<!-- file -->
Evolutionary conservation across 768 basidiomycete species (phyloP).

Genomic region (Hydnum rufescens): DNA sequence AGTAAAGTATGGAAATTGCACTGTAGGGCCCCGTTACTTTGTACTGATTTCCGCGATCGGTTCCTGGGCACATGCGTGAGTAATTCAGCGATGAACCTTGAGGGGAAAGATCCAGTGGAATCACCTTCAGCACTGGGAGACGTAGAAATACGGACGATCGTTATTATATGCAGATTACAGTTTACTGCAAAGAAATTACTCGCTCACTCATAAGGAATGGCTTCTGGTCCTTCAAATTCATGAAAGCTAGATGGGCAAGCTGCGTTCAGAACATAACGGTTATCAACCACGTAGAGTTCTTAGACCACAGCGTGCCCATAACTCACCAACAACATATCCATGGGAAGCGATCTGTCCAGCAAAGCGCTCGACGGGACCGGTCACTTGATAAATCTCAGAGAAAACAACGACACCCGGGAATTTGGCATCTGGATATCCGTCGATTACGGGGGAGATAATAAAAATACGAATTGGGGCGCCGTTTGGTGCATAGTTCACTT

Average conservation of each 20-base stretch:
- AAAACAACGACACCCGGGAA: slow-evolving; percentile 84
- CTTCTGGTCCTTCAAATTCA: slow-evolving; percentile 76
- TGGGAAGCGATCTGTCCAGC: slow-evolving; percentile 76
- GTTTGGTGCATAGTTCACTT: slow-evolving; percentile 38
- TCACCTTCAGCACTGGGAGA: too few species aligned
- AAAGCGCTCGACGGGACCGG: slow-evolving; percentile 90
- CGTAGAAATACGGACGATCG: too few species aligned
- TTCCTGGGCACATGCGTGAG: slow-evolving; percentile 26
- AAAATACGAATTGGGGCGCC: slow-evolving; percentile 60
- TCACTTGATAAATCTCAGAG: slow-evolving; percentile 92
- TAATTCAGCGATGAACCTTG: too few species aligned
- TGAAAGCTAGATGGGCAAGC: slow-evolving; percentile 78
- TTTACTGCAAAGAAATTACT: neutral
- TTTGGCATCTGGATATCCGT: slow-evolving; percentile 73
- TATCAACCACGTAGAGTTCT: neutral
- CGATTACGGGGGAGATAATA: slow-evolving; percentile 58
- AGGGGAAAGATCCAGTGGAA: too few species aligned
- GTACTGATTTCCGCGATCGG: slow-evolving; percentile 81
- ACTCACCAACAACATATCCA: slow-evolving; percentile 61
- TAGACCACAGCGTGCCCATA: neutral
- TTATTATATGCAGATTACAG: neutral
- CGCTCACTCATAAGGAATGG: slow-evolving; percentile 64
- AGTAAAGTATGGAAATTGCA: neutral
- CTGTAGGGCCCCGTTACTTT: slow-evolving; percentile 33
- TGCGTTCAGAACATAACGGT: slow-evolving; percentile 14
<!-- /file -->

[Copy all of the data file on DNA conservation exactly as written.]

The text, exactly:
Evolutionary conservation across 768 basidiomycete species (phyloP).

Genomic region (Hydnum rufescens): DNA sequence AGTAAAGTATGGAAATTGCACTGTAGGGCCCCGTTACTTTGTACTGATTTCCGCGATCGGTTCCTGGGCACATGCGTGAGTAATTCAGCGATGAACCTTGAGGGGAAAGATCCAGTGGAATCACCTTCAGCACTGGGAGACGTAGAAATACGGACGATCGTTATTATATGCAGATTACAGTTTACTGCAAAGAAATTACTCGCTCACTCATAAGGAATGGCTTCTGGTCCTTCAAATTCATGAAAGCTAGATGGGCAAGCTGCGTTCAGAACATAACGGTTATCAACCACGTAGAGTTCTTAGACCACAGCGTGCCCATAACTCACCAACAACATATCCATGGGAAGCGATCTGTCCAGCAAAGCGCTCGACGGGACCGGTCACTTGATAAATCTCAGAGAAAACAACGACACCCGGGAATTTGGCATCTGGATATCCGTCGATTACGGGGGAGATAATAAAAATACGAATTGGGGCGCCGTTTGGTGCATAGTTCACTT

Average conservation of each 20-base stretch:
- AAAACAACGACACCCGGGAA: slow-evolving; percentile 84
- CTTCTGGTCCTTCAAATTCA: slow-evolving; percentile 76
- TGGGAAGCGATCTGTCCAGC: slow-evolving; percentile 76
- GTTTGGTGCATAGTTCACTT: slow-evolving; percentile 38
- TCACCTTCAGCACTGGGAGA: too few species aligned
- AAAGCGCTCGACGGGACCGG: slow-evolving; percentile 90
- CGTAGAAATACGGACGATCG: too few species aligned
- TTCCTGGGCACATGCGTGAG: slow-evolving; percentile 26
- AAAATACGAATTGGGGCGCC: slow-evolving; percentile 60
- TCACTTGATAAATCTCAGAG: slow-evolving; percentile 92
- TAATTCAGCGATGAACCTTG: too few species aligned
- TGAAAGCTAGATGGGCAAGC: slow-evolving; percentile 78
- TTTACTGCAAAGAAATTACT: neutral
- TTTGGCATCTGGATATCCGT: slow-evolving; percentile 73
- TATCAACCACGTAGAGTTCT: neutral
- CGATTACGGGGGAGATAATA: slow-evolving; percentile 58
- AGGGGAAAGATCCAGTGGAA: too few species aligned
- GTACTGATTTCCGCGATCGG: slow-evolving; percentile 81
- ACTCACCAACAACATATCCA: slow-evolving; percentile 61
- TAGACCACAGCGTGCCCATA: neutral
- TTATTATATGCAGATTACAG: neutral
- CGCTCACTCATAAGGAATGG: slow-evolving; percentile 64
- AGTAAAGTATGGAAATTGCA: neutral
- CTGTAGGGCCCCGTTACTTT: slow-evolving; percentile 33
- TGCGTTCAGAACATAACGGT: slow-evolving; percentile 14